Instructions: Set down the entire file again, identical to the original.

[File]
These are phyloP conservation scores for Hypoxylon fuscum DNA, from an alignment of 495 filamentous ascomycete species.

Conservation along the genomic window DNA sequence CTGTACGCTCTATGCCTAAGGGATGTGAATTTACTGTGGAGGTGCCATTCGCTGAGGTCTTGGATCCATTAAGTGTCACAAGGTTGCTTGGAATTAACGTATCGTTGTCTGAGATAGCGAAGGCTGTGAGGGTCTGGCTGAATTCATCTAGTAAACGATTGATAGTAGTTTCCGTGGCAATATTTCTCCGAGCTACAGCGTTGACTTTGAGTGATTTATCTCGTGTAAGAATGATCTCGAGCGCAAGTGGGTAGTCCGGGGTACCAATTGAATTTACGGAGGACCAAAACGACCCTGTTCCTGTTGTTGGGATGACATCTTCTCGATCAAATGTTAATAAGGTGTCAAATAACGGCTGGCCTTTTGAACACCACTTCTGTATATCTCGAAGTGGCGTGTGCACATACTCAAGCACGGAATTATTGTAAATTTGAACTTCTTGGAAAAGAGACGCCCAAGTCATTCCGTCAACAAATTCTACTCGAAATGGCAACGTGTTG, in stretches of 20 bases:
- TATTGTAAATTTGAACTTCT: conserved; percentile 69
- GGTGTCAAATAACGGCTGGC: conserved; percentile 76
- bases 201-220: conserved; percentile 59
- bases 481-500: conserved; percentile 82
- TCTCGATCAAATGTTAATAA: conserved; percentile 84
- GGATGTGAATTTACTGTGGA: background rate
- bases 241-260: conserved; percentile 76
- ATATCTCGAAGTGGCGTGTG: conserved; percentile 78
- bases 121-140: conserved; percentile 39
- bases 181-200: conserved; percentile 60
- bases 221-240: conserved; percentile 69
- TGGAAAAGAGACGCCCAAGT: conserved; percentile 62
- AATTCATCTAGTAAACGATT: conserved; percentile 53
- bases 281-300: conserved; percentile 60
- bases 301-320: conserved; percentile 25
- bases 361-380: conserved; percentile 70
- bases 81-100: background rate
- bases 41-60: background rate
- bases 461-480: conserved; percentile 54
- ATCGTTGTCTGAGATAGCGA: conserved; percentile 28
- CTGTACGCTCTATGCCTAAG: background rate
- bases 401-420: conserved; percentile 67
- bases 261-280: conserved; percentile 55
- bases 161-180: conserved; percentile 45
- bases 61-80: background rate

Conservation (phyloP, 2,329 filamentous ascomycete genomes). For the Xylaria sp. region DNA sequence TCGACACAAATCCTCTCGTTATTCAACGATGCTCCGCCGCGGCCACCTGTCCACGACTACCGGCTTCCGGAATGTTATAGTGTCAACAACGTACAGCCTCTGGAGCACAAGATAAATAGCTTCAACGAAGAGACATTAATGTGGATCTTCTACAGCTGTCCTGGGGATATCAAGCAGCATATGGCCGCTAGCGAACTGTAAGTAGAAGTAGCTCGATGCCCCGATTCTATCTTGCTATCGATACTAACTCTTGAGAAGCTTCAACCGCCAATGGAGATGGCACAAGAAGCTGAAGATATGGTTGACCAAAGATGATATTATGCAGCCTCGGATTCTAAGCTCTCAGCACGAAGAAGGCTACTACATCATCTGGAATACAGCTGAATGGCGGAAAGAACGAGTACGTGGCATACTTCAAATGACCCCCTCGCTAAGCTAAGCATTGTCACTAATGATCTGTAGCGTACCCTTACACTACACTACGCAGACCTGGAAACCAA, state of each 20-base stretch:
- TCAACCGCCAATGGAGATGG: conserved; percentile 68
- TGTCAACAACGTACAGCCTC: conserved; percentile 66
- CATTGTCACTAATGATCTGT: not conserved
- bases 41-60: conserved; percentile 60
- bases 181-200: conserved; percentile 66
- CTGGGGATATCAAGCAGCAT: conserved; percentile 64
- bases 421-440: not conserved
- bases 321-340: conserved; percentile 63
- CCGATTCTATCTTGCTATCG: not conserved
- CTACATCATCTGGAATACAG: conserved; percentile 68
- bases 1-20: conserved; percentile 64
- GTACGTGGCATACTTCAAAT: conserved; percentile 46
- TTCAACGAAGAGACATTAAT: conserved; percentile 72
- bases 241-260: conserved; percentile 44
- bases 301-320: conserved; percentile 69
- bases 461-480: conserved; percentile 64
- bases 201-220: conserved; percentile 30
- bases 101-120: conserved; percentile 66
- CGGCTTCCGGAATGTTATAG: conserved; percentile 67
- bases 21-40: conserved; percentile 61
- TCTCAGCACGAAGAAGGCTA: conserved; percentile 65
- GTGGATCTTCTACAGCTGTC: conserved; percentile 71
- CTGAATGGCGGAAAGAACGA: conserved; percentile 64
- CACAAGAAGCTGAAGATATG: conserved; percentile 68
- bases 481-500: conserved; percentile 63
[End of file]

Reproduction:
These are phyloP conservation scores for Hypoxylon fuscum DNA, from an alignment of 495 filamentous ascomycete species.

Conservation along the genomic window DNA sequence CTGTACGCTCTATGCCTAAGGGATGTGAATTTACTGTGGAGGTGCCATTCGCTGAGGTCTTGGATCCATTAAGTGTCACAAGGTTGCTTGGAATTAACGTATCGTTGTCTGAGATAGCGAAGGCTGTGAGGGTCTGGCTGAATTCATCTAGTAAACGATTGATAGTAGTTTCCGTGGCAATATTTCTCCGAGCTACAGCGTTGACTTTGAGTGATTTATCTCGTGTAAGAATGATCTCGAGCGCAAGTGGGTAGTCCGGGGTACCAATTGAATTTACGGAGGACCAAAACGACCCTGTTCCTGTTGTTGGGATGACATCTTCTCGATCAAATGTTAATAAGGTGTCAAATAACGGCTGGCCTTTTGAACACCACTTCTGTATATCTCGAAGTGGCGTGTGCACATACTCAAGCACGGAATTATTGTAAATTTGAACTTCTTGGAAAAGAGACGCCCAAGTCATTCCGTCAACAAATTCTACTCGAAATGGCAACGTGTTG, in stretches of 20 bases:
- TATTGTAAATTTGAACTTCT: conserved; percentile 69
- GGTGTCAAATAACGGCTGGC: conserved; percentile 76
- bases 201-220: conserved; percentile 59
- bases 481-500: conserved; percentile 82
- TCTCGATCAAATGTTAATAA: conserved; percentile 84
- GGATGTGAATTTACTGTGGA: background rate
- bases 241-260: conserved; percentile 76
- ATATCTCGAAGTGGCGTGTG: conserved; percentile 78
- bases 121-140: conserved; percentile 39
- bases 181-200: conserved; percentile 60
- bases 221-240: conserved; percentile 69
- TGGAAAAGAGACGCCCAAGT: conserved; percentile 62
- AATTCATCTAGTAAACGATT: conserved; percentile 53
- bases 281-300: conserved; percentile 60
- bases 301-320: conserved; percentile 25
- bases 361-380: conserved; percentile 70
- bases 81-100: background rate
- bases 41-60: background rate
- bases 461-480: conserved; percentile 54
- ATCGTTGTCTGAGATAGCGA: conserved; percentile 28
- CTGTACGCTCTATGCCTAAG: background rate
- bases 401-420: conserved; percentile 67
- bases 261-280: conserved; percentile 55
- bases 161-180: conserved; percentile 45
- bases 61-80: background rate

Conservation (phyloP, 2,329 filamentous ascomycete genomes). For the Xylaria sp. region DNA sequence TCGACACAAATCCTCTCGTTATTCAACGATGCTCCGCCGCGGCCACCTGTCCACGACTACCGGCTTCCGGAATGTTATAGTGTCAACAACGTACAGCCTCTGGAGCACAAGATAAATAGCTTCAACGAAGAGACATTAATGTGGATCTTCTACAGCTGTCCTGGGGATATCAAGCAGCATATGGCCGCTAGCGAACTGTAAGTAGAAGTAGCTCGATGCCCCGATTCTATCTTGCTATCGATACTAACTCTTGAGAAGCTTCAACCGCCAATGGAGATGGCACAAGAAGCTGAAGATATGGTTGACCAAAGATGATATTATGCAGCCTCGGATTCTAAGCTCTCAGCACGAAGAAGGCTACTACATCATCTGGAATACAGCTGAATGGCGGAAAGAACGAGTACGTGGCATACTTCAAATGACCCCCTCGCTAAGCTAAGCATTGTCACTAATGATCTGTAGCGTACCCTTACACTACACTACGCAGACCTGGAAACCAA, state of each 20-base stretch:
- TCAACCGCCAATGGAGATGG: conserved; percentile 68
- TGTCAACAACGTACAGCCTC: conserved; percentile 66
- CATTGTCACTAATGATCTGT: not conserved
- bases 41-60: conserved; percentile 60
- bases 181-200: conserved; percentile 66
- CTGGGGATATCAAGCAGCAT: conserved; percentile 64
- bases 421-440: not conserved
- bases 321-340: conserved; percentile 63
- CCGATTCTATCTTGCTATCG: not conserved
- CTACATCATCTGGAATACAG: conserved; percentile 68
- bases 1-20: conserved; percentile 64
- GTACGTGGCATACTTCAAAT: conserved; percentile 46
- TTCAACGAAGAGACATTAAT: conserved; percentile 72
- bases 241-260: conserved; percentile 44
- bases 301-320: conserved; percentile 69
- bases 461-480: conserved; percentile 64
- bases 201-220: conserved; percentile 30
- bases 101-120: conserved; percentile 66
- CGGCTTCCGGAATGTTATAG: conserved; percentile 67
- bases 21-40: conserved; percentile 61
- TCTCAGCACGAAGAAGGCTA: conserved; percentile 65
- GTGGATCTTCTACAGCTGTC: conserved; percentile 71
- CTGAATGGCGGAAAGAACGA: conserved; percentile 64
- CACAAGAAGCTGAAGATATG: conserved; percentile 68
- bases 481-500: conserved; percentile 63